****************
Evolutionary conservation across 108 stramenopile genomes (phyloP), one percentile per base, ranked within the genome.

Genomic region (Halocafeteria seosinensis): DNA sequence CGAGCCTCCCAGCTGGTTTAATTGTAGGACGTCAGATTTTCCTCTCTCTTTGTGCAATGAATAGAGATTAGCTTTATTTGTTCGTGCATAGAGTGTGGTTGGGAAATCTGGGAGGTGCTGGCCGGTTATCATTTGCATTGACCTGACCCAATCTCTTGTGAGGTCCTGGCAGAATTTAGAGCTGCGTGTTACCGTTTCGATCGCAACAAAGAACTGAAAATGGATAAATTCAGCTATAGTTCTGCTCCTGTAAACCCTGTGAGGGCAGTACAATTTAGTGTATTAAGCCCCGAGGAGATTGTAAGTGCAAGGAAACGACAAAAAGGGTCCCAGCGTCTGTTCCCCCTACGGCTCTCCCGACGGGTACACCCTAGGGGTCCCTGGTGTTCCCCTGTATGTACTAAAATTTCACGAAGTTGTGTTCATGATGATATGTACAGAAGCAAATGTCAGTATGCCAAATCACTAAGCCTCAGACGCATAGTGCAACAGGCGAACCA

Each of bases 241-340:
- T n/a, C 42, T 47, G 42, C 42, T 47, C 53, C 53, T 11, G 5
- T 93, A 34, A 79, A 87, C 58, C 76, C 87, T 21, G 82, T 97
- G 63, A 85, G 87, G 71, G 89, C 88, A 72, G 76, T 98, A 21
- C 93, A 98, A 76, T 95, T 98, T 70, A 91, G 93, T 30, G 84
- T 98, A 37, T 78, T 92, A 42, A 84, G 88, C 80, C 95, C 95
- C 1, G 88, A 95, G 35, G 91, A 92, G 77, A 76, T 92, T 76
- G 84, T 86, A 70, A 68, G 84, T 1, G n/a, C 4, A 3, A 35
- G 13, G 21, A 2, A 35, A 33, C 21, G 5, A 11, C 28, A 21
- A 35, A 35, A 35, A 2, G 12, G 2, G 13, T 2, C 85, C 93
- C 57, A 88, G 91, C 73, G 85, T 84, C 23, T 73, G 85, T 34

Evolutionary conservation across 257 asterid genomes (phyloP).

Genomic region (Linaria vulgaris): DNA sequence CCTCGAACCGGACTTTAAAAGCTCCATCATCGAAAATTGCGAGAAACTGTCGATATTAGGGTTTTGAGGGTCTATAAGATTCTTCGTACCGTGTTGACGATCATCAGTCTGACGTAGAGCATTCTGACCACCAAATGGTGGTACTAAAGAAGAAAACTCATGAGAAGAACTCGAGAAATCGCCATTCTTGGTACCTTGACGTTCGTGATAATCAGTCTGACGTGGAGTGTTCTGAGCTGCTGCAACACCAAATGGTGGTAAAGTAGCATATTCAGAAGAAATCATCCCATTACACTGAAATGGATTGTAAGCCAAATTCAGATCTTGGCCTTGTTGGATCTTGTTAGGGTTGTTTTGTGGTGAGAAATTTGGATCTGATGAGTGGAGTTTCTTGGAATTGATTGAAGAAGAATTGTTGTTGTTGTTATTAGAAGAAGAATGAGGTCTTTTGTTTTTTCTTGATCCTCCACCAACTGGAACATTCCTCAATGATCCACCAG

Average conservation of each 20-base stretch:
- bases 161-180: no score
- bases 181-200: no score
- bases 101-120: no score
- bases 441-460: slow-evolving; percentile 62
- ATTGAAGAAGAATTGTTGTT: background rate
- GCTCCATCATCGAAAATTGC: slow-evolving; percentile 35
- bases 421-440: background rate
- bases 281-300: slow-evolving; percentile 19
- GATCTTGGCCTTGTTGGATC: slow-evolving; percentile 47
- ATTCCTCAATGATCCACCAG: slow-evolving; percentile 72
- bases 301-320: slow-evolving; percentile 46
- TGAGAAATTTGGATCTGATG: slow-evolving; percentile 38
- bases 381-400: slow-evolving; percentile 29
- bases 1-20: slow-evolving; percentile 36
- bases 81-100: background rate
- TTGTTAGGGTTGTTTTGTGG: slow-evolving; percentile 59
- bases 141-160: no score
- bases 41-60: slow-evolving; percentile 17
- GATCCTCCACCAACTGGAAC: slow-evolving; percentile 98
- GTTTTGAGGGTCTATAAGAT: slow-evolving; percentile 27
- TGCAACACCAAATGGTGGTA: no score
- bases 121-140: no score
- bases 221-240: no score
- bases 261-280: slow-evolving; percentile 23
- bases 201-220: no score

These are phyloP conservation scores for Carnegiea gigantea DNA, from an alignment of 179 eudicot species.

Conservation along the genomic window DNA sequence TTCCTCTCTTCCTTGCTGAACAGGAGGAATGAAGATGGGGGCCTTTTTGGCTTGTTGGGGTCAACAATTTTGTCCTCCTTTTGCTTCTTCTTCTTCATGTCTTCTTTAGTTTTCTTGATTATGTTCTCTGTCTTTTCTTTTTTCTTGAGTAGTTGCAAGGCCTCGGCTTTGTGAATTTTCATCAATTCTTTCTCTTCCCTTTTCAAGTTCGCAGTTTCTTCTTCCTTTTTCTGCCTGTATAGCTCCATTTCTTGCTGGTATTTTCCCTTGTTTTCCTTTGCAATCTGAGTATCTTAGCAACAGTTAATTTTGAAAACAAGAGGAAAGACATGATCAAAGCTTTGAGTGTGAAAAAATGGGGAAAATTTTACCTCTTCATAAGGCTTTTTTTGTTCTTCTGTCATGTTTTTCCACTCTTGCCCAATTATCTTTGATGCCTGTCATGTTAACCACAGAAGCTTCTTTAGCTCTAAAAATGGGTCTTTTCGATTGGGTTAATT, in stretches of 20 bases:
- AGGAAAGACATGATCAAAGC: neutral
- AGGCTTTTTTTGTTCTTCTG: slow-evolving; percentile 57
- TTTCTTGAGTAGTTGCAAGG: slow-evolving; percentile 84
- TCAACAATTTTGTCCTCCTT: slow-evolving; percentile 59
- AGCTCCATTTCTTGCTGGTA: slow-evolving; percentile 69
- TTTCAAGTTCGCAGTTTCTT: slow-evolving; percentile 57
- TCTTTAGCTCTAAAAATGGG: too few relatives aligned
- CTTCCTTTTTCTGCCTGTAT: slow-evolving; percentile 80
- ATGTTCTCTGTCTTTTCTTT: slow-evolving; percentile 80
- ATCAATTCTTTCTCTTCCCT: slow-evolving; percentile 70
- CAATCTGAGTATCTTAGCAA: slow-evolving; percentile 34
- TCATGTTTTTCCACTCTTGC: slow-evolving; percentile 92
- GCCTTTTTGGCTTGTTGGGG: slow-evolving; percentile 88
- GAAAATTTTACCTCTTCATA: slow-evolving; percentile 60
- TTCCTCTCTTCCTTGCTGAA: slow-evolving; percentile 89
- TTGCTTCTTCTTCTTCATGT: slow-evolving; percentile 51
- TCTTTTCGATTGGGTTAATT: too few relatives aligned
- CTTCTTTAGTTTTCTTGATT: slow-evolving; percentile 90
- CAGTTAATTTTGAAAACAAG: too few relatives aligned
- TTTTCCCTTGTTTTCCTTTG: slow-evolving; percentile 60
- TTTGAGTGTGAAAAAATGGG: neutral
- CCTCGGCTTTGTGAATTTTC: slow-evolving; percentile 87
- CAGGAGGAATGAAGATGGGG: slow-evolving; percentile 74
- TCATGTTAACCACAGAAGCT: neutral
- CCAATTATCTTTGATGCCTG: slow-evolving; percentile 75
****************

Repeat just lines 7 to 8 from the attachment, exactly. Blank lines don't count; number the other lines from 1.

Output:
- C 93, A 98, A 76, T 95, T 98, T 70, A 91, G 93, T 30, G 84
- T 98, A 37, T 78, T 92, A 42, A 84, G 88, C 80, C 95, C 95